Protect your charity against cyber attacks

Written by David McNeill, Director of Digital and Connect, SCVO

You could not fail to miss the coverage of the worldwide ransomware attack over the weekend which particularly affected the NHS.

The scale of the attack, and its impact on public services, is unprecedented. However, similar attacks happen on a daily basis and third sector organisations must protect themselves from risks of operating in the digital world.

The latest UK Government Cyber Security Breaches Survey reveals nearly seven in ten large organisations have had a breach or attack. The average cost to large organisations was around £20,000, although in some cases this reached into millions.

The most common attacks are the result of fraudulent emails, coaxing staff into revealing passwords or financial information, or opening dangerous attachments. The ransomware attack over the weekend was particularly damaging as it didn’t just infect the original user, who may have opened a dangerous attachment; it was able to seek out and infect other computers on the network that had the same vulnerability.

The vast majority of these attacks are not targeted, they are random and third sector organisations are equally at risk. In September, a ransomware attack on Comic Relief took their systems down for three days. Only a few days before the NHS attack, the Queen’s Nursing Institute in England reported disruption as a result of an attack on one of their servers.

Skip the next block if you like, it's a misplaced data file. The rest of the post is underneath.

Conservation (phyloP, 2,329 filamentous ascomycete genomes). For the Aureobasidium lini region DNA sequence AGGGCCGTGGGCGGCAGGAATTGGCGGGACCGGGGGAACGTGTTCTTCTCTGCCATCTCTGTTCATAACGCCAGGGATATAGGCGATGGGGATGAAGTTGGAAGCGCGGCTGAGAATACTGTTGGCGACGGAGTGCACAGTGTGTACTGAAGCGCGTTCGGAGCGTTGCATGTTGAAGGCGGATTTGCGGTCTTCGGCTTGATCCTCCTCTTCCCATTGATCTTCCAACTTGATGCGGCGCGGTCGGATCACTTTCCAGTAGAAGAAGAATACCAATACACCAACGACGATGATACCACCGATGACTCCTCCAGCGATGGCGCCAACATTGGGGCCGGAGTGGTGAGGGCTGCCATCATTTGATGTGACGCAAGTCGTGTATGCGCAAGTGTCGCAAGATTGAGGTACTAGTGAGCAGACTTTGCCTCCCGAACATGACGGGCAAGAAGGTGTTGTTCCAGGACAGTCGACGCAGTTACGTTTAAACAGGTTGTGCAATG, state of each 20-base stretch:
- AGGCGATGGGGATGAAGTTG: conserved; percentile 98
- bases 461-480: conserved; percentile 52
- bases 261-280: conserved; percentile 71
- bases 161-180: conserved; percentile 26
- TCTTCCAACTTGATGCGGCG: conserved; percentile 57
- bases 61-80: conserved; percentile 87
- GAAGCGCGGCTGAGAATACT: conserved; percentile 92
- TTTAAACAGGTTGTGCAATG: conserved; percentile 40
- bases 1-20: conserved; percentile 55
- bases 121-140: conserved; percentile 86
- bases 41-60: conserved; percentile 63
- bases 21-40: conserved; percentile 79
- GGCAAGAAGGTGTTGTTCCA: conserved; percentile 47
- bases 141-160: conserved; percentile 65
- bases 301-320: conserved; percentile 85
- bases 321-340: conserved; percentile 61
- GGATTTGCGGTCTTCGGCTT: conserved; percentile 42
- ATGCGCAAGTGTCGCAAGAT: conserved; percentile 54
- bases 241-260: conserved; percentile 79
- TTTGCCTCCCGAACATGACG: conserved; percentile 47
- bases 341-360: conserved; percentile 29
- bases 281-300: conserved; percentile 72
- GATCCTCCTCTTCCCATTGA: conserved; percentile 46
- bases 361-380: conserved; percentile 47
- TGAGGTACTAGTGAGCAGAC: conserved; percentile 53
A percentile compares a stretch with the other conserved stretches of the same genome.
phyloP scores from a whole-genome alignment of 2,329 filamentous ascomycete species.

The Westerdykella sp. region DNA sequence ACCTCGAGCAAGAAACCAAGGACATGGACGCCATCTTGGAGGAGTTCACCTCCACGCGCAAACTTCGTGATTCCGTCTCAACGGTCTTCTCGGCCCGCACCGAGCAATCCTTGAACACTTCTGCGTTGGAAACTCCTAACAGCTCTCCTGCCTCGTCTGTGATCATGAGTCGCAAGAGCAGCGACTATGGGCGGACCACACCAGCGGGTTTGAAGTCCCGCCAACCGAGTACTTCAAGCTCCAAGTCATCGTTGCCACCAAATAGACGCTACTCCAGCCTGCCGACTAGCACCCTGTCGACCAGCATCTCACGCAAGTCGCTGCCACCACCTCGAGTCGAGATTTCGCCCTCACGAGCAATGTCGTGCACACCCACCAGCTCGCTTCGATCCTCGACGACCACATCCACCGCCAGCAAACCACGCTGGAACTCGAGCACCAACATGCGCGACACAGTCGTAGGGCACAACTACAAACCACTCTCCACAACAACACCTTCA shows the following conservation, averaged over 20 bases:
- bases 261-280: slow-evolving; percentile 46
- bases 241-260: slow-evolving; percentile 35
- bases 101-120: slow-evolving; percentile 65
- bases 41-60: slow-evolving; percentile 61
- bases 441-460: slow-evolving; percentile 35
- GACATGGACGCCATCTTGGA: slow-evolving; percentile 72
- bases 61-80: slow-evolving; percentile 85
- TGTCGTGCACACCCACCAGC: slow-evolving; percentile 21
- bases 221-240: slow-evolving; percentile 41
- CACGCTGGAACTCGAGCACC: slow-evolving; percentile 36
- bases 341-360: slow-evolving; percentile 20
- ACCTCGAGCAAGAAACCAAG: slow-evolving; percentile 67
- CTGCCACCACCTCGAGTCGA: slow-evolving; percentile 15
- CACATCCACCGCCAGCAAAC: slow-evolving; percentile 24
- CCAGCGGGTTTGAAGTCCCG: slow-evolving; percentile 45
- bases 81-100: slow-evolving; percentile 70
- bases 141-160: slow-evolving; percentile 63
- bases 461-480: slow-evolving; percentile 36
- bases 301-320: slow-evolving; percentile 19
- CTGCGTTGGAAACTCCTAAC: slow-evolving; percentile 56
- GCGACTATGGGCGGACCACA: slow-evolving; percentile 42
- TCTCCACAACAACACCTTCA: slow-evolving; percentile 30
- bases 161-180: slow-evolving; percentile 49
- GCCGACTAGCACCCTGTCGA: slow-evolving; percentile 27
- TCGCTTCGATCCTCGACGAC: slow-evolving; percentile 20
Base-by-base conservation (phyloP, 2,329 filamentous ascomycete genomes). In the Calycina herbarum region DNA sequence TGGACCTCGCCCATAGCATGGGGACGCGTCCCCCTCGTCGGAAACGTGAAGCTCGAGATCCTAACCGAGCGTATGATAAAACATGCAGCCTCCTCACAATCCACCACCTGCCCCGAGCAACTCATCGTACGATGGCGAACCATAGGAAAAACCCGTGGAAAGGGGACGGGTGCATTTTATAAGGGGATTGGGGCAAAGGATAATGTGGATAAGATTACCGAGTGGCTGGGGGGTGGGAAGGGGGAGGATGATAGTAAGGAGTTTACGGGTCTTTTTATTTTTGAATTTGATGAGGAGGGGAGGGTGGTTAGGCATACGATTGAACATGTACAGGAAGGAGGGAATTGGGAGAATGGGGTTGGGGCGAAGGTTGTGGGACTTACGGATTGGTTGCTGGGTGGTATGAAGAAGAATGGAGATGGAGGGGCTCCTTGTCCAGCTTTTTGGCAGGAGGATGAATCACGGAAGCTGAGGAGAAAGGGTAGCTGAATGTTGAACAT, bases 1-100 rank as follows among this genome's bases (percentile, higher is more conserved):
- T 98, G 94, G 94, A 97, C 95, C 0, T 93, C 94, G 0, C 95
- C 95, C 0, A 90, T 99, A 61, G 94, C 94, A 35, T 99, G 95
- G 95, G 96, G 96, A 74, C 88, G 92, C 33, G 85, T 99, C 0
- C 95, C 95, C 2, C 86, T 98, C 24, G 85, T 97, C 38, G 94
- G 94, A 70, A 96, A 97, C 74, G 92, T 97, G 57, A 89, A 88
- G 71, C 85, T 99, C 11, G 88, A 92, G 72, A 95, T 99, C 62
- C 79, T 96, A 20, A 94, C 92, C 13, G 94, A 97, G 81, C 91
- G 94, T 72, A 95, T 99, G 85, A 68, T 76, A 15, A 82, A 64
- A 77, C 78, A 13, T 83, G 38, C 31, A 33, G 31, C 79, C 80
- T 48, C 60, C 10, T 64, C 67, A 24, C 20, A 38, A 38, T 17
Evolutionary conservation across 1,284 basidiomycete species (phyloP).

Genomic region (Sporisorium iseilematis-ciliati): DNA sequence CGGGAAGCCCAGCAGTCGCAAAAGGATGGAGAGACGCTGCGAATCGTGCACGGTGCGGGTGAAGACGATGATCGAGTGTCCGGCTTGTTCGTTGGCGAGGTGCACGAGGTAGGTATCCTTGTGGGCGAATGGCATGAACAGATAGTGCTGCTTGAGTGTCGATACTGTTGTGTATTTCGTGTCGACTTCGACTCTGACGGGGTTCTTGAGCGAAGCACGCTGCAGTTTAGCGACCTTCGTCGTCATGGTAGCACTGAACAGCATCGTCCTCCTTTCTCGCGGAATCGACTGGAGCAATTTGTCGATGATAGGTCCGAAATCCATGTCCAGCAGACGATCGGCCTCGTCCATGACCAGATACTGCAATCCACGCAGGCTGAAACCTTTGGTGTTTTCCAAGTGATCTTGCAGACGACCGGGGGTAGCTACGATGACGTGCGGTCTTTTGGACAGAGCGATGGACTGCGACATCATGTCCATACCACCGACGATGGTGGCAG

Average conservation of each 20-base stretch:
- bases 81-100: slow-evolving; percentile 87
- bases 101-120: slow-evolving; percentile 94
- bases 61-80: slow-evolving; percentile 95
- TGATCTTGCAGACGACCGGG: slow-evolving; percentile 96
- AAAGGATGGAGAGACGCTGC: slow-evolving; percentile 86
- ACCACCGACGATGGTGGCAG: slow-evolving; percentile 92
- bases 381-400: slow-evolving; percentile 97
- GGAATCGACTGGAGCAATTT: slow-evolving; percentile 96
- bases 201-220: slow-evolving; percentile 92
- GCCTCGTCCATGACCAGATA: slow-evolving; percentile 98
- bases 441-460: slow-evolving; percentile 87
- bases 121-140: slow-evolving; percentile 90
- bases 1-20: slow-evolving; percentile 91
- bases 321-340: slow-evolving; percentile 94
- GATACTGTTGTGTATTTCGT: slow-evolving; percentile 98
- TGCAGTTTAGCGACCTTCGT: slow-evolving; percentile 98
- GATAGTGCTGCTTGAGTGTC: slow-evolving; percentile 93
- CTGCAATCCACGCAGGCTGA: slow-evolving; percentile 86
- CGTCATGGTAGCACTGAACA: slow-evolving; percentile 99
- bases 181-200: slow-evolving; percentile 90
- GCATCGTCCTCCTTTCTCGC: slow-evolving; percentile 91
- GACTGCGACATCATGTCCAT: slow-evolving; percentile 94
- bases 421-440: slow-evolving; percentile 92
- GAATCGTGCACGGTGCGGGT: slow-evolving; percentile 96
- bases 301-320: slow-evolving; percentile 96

What should we do now to protect ourselves?

Follow the advice of the National Cyber Security Centre to reduce the risks to your organisation by:

  1. Keeping your organisation’s software patches up to date
  2. Using proper antivirus software services
  3. Most importantly for ransomware, backing up the data that matters to you, because you can’t be held to ransom for data you hold somewhere else. It is recommended you back up to multiple locations, including encrypted online (cloud) services for maximum protection.

If you have any systems that are still running Windows XP, you must immediately install this patch from Microsoft and upgrade to a more modern operating system as soon as possible.

Given the heightened awareness of the risk, it is worth reminding all users of your computer networks to be wary of opening attachments or links in emails, particularly from strangers or where the language and style used seems unusual.

What should we do in the longer term? 

Cyber attacks are as great a risk as other forms of crime. Therefore third sector organisations should:

  • Ensure your information security and cyber threats are included on your risk register and monitored at Board level. Trustees should be asking: Do you we have adequate controls to defend against cyber attacks? Are we confident in our ability to recover quickly should the worst happen?
  • Consider providing regular training for staff on basic digital skills, information security and data protection.
  • Consider external accreditation, such as Cyber Essentials, to assess your defence against cyber threats.

Getting ready now will also help prepare you for the forthcoming EU General Data Protection Regulation coming in to force in May 2018. This places more responsibility on organisations to protect data or risk hefty fines. It also provides greater protection of people’s rights, as well as an opportunity to create greater trust and transparency around how organisations use personal data.

Continue to stay safe online.

If you want to learn more about how parents can safeguard online services for kids you can read the ‘Parents’ Guide for Safe YouTube and Internet Streaming for Kids’ here.

This was originally published here and was reposted with permission.

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